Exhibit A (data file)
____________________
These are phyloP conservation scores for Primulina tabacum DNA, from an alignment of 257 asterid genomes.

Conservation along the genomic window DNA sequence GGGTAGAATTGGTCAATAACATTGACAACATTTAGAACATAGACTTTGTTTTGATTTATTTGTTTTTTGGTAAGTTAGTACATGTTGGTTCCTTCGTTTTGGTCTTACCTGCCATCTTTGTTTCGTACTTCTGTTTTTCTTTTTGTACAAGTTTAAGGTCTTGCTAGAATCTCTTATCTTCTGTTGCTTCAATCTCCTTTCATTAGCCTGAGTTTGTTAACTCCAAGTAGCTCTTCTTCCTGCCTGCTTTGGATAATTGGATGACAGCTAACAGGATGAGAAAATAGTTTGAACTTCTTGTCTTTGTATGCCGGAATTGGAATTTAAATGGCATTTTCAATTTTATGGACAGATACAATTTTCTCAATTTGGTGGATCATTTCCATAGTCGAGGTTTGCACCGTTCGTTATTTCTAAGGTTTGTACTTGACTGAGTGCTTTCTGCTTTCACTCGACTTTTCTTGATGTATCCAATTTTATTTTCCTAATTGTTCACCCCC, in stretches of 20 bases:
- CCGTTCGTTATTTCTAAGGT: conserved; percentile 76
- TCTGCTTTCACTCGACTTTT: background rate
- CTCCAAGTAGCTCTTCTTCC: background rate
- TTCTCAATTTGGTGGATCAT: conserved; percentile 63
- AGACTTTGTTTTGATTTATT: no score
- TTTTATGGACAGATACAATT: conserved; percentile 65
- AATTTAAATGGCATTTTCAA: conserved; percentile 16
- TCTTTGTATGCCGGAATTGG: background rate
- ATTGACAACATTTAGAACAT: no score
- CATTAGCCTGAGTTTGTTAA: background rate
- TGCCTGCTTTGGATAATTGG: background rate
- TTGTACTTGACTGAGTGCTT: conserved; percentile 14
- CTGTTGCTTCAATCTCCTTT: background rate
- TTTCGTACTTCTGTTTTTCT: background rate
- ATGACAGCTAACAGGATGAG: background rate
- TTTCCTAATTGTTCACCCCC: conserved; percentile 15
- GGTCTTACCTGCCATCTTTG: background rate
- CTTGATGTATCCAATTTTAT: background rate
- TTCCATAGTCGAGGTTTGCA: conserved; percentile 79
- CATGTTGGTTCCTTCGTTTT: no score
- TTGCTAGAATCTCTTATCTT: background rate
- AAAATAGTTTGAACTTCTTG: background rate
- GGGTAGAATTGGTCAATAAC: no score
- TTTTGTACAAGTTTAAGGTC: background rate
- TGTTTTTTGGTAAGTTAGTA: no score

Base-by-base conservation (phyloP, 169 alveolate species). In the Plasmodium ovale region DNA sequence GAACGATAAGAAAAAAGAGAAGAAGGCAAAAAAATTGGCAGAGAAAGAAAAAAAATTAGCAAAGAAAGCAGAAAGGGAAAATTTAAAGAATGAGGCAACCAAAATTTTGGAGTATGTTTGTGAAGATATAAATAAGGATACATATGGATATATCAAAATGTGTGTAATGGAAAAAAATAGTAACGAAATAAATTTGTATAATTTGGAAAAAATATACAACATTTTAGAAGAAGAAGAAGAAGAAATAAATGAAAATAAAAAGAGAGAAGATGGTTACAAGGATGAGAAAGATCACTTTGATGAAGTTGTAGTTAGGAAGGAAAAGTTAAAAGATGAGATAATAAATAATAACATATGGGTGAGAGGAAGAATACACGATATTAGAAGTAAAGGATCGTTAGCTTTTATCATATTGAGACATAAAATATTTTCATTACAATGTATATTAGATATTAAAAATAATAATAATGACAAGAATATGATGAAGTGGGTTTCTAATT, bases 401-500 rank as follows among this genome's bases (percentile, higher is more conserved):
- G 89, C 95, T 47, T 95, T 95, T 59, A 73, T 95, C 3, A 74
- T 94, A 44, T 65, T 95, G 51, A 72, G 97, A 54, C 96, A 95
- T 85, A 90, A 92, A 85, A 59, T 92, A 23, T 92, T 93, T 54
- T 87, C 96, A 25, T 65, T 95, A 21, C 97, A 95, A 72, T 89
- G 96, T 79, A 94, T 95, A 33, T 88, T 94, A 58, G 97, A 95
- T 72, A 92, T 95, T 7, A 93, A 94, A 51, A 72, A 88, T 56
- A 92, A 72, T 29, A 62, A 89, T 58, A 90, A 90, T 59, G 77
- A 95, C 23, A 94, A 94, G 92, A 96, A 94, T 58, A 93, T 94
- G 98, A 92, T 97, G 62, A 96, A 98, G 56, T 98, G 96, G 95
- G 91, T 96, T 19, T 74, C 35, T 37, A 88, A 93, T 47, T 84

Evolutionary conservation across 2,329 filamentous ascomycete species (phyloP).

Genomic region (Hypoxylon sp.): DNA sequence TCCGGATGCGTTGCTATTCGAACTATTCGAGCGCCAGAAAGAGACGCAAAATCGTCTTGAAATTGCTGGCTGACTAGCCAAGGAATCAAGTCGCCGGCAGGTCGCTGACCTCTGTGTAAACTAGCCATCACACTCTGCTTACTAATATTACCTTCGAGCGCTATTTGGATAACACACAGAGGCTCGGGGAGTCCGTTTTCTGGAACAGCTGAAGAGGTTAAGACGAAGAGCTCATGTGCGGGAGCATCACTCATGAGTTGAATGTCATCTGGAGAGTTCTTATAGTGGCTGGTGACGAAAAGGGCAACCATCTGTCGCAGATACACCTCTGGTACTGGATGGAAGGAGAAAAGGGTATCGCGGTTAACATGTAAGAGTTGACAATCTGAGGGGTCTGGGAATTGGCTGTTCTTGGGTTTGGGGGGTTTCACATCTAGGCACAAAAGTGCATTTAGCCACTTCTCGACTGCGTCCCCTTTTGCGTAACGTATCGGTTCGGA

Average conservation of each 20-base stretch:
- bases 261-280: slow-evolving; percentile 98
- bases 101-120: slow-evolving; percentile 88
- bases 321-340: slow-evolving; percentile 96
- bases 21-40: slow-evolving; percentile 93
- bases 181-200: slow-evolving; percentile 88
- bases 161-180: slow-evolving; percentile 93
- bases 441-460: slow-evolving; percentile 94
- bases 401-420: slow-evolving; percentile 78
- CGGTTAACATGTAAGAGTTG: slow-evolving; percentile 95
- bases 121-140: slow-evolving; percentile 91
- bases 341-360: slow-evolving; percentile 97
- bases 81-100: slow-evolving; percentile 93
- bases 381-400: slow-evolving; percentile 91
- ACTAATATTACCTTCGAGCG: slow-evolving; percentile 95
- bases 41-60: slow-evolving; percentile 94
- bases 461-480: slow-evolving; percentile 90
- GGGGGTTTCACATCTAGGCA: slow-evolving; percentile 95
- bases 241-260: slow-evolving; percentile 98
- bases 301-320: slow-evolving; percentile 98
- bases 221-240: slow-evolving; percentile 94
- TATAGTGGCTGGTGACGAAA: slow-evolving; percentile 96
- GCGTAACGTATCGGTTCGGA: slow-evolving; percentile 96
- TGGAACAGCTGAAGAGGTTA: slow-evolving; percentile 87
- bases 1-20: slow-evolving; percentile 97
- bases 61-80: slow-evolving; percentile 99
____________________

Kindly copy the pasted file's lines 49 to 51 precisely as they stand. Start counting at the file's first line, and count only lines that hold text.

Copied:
- bases 401-420: slow-evolving; percentile 78
- CGGTTAACATGTAAGAGTTG: slow-evolving; percentile 95
- bases 121-140: slow-evolving; percentile 91